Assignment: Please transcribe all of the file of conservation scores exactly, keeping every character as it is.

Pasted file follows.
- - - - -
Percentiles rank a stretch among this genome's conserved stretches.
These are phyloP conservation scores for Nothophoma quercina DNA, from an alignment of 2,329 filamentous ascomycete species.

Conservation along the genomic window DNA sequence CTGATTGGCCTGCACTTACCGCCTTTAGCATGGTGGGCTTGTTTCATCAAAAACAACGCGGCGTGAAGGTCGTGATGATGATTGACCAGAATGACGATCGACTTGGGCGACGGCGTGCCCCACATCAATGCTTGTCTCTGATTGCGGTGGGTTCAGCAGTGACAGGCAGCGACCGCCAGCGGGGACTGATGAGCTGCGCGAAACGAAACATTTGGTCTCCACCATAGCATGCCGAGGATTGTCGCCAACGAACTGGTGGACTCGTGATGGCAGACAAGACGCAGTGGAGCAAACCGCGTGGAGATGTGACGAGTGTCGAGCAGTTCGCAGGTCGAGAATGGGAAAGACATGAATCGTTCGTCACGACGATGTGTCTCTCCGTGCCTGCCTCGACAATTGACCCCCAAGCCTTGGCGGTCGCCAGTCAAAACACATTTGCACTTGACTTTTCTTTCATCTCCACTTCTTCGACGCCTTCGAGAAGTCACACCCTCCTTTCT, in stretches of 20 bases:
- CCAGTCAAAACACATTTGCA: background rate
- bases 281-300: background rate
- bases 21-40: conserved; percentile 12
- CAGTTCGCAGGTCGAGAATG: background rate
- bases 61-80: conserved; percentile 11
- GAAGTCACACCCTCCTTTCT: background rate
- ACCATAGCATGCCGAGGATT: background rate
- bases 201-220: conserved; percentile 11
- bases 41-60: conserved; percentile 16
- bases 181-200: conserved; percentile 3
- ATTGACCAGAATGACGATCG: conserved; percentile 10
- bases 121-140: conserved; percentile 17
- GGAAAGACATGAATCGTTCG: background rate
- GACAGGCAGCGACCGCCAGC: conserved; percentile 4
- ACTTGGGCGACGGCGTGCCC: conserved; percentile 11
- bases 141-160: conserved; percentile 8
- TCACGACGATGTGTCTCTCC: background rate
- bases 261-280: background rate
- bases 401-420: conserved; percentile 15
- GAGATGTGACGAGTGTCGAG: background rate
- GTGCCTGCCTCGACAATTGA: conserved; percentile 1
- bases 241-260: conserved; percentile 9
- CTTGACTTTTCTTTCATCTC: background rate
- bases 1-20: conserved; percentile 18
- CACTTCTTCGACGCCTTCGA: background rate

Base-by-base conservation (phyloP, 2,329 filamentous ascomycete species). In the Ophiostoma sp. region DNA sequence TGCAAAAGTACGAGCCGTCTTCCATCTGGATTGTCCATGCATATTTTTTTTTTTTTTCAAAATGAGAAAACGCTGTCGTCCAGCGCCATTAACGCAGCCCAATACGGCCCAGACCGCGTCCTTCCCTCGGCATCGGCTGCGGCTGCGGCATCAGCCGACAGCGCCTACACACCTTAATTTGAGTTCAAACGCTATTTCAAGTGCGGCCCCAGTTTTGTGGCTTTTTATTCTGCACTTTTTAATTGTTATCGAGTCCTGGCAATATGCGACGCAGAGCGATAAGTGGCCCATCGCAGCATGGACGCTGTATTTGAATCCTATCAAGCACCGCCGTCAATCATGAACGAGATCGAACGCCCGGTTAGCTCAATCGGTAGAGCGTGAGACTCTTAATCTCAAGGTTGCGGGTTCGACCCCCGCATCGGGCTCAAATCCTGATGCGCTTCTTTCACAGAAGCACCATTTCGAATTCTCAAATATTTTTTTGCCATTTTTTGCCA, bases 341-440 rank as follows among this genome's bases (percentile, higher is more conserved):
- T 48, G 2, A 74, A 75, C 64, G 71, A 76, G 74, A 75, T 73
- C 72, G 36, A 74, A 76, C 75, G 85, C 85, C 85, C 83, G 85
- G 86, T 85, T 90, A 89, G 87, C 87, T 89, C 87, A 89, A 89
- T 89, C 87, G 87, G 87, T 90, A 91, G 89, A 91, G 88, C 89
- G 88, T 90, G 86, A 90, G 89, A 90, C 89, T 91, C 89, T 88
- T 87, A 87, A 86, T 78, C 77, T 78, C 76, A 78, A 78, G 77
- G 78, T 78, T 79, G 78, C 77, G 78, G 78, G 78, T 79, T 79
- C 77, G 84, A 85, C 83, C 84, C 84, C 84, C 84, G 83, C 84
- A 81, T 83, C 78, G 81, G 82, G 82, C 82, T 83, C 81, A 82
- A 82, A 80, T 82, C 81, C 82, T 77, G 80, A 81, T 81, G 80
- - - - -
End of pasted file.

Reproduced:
Percentiles rank a stretch among this genome's conserved stretches.
These are phyloP conservation scores for Nothophoma quercina DNA, from an alignment of 2,329 filamentous ascomycete species.

Conservation along the genomic window DNA sequence CTGATTGGCCTGCACTTACCGCCTTTAGCATGGTGGGCTTGTTTCATCAAAAACAACGCGGCGTGAAGGTCGTGATGATGATTGACCAGAATGACGATCGACTTGGGCGACGGCGTGCCCCACATCAATGCTTGTCTCTGATTGCGGTGGGTTCAGCAGTGACAGGCAGCGACCGCCAGCGGGGACTGATGAGCTGCGCGAAACGAAACATTTGGTCTCCACCATAGCATGCCGAGGATTGTCGCCAACGAACTGGTGGACTCGTGATGGCAGACAAGACGCAGTGGAGCAAACCGCGTGGAGATGTGACGAGTGTCGAGCAGTTCGCAGGTCGAGAATGGGAAAGACATGAATCGTTCGTCACGACGATGTGTCTCTCCGTGCCTGCCTCGACAATTGACCCCCAAGCCTTGGCGGTCGCCAGTCAAAACACATTTGCACTTGACTTTTCTTTCATCTCCACTTCTTCGACGCCTTCGAGAAGTCACACCCTCCTTTCT, in stretches of 20 bases:
- CCAGTCAAAACACATTTGCA: background rate
- bases 281-300: background rate
- bases 21-40: conserved; percentile 12
- CAGTTCGCAGGTCGAGAATG: background rate
- bases 61-80: conserved; percentile 11
- GAAGTCACACCCTCCTTTCT: background rate
- ACCATAGCATGCCGAGGATT: background rate
- bases 201-220: conserved; percentile 11
- bases 41-60: conserved; percentile 16
- bases 181-200: conserved; percentile 3
- ATTGACCAGAATGACGATCG: conserved; percentile 10
- bases 121-140: conserved; percentile 17
- GGAAAGACATGAATCGTTCG: background rate
- GACAGGCAGCGACCGCCAGC: conserved; percentile 4
- ACTTGGGCGACGGCGTGCCC: conserved; percentile 11
- bases 141-160: conserved; percentile 8
- TCACGACGATGTGTCTCTCC: background rate
- bases 261-280: background rate
- bases 401-420: conserved; percentile 15
- GAGATGTGACGAGTGTCGAG: background rate
- GTGCCTGCCTCGACAATTGA: conserved; percentile 1
- bases 241-260: conserved; percentile 9
- CTTGACTTTTCTTTCATCTC: background rate
- bases 1-20: conserved; percentile 18
- CACTTCTTCGACGCCTTCGA: background rate

Base-by-base conservation (phyloP, 2,329 filamentous ascomycete species). In the Ophiostoma sp. region DNA sequence TGCAAAAGTACGAGCCGTCTTCCATCTGGATTGTCCATGCATATTTTTTTTTTTTTTCAAAATGAGAAAACGCTGTCGTCCAGCGCCATTAACGCAGCCCAATACGGCCCAGACCGCGTCCTTCCCTCGGCATCGGCTGCGGCTGCGGCATCAGCCGACAGCGCCTACACACCTTAATTTGAGTTCAAACGCTATTTCAAGTGCGGCCCCAGTTTTGTGGCTTTTTATTCTGCACTTTTTAATTGTTATCGAGTCCTGGCAATATGCGACGCAGAGCGATAAGTGGCCCATCGCAGCATGGACGCTGTATTTGAATCCTATCAAGCACCGCCGTCAATCATGAACGAGATCGAACGCCCGGTTAGCTCAATCGGTAGAGCGTGAGACTCTTAATCTCAAGGTTGCGGGTTCGACCCCCGCATCGGGCTCAAATCCTGATGCGCTTCTTTCACAGAAGCACCATTTCGAATTCTCAAATATTTTTTTGCCATTTTTTGCCA, bases 341-440 rank as follows among this genome's bases (percentile, higher is more conserved):
- T 48, G 2, A 74, A 75, C 64, G 71, A 76, G 74, A 75, T 73
- C 72, G 36, A 74, A 76, C 75, G 85, C 85, C 85, C 83, G 85
- G 86, T 85, T 90, A 89, G 87, C 87, T 89, C 87, A 89, A 89
- T 89, C 87, G 87, G 87, T 90, A 91, G 89, A 91, G 88, C 89
- G 88, T 90, G 86, A 90, G 89, A 90, C 89, T 91, C 89, T 88
- T 87, A 87, A 86, T 78, C 77, T 78, C 76, A 78, A 78, G 77
- G 78, T 78, T 79, G 78, C 77, G 78, G 78, G 78, T 79, T 79
- C 77, G 84, A 85, C 83, C 84, C 84, C 84, C 84, G 83, C 84
- A 81, T 83, C 78, G 81, G 82, G 82, C 82, T 83, C 81, A 82
- A 82, A 80, T 82, C 81, C 82, T 77, G 80, A 81, T 81, G 80